Northern Flicker
Colaptes auratus
Dec. 16, 2012

Formerly known as the yellow-shafted flicker, the northern flicker Colaptes auratus is one of the more beautiful woodpeckers one can come across. Of course, in the east of the United States, the yellow-shafted is the only one seen. (One has to travel to the west to see the red-shafted form.)

Add "distinctive" as well as beautiful. There's no mistaking a northern flicker. (And note the two back-pointing toes, traditional in all woodpeckers.)

A flicker

Even if it is a matter of simply seeing a flicker peeking out of a nest cavity, the woodpecker is still distinctive.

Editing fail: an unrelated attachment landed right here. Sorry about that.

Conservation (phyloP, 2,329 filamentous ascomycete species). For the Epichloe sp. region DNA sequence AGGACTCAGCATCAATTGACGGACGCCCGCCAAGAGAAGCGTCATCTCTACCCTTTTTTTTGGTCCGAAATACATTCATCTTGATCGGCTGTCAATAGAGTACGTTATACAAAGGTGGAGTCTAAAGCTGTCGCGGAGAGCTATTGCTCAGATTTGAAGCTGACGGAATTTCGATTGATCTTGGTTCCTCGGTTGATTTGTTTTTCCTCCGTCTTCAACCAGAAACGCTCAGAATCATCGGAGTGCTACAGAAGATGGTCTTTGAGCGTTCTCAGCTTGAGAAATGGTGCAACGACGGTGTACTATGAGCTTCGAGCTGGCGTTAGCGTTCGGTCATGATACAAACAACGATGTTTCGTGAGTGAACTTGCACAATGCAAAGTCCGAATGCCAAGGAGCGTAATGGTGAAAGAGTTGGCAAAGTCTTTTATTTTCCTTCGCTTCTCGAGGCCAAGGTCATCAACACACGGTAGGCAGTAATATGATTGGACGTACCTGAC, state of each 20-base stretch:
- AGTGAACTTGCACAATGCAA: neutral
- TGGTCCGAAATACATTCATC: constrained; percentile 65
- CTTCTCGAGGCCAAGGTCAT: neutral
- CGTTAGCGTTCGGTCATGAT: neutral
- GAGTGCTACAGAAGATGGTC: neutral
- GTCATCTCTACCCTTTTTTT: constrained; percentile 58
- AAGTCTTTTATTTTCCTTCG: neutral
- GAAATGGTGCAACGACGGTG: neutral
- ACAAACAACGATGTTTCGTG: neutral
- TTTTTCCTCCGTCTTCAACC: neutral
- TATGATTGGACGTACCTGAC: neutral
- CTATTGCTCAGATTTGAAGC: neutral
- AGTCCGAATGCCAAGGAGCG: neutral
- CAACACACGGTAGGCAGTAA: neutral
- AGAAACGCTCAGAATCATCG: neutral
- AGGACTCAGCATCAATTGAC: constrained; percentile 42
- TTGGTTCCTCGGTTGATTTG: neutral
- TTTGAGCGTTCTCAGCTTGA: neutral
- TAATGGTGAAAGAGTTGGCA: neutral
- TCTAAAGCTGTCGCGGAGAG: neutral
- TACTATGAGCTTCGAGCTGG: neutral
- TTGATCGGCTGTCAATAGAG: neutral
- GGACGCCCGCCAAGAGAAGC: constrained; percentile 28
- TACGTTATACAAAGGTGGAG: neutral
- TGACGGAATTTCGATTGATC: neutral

Peeking flicker

Now, I'm not often given to practical matters, but following is a sequence showing an upbeat and a downbeat of a yellow-shafted flicker.
Flicker wingbeats in flight

The fun aspect of a yellow-shafted flicker is the burst of color seen when it is flying.
Flicker flash 1

And here's another color burst.
Flicker flash 2

The northern (new name) or yellow-shafted (old name) flicker is truly fun to see. I've some earlier flicker photos here.

Photo note: The photos were taken as various times between 2007 and 2012. The first three were taken with the Pentax *ist D, with the SMC 1000mm reflex lens. The last two were taken with the Pentax K20D and the Sigma 150-500mm lens.

My Pennsylvania bird list

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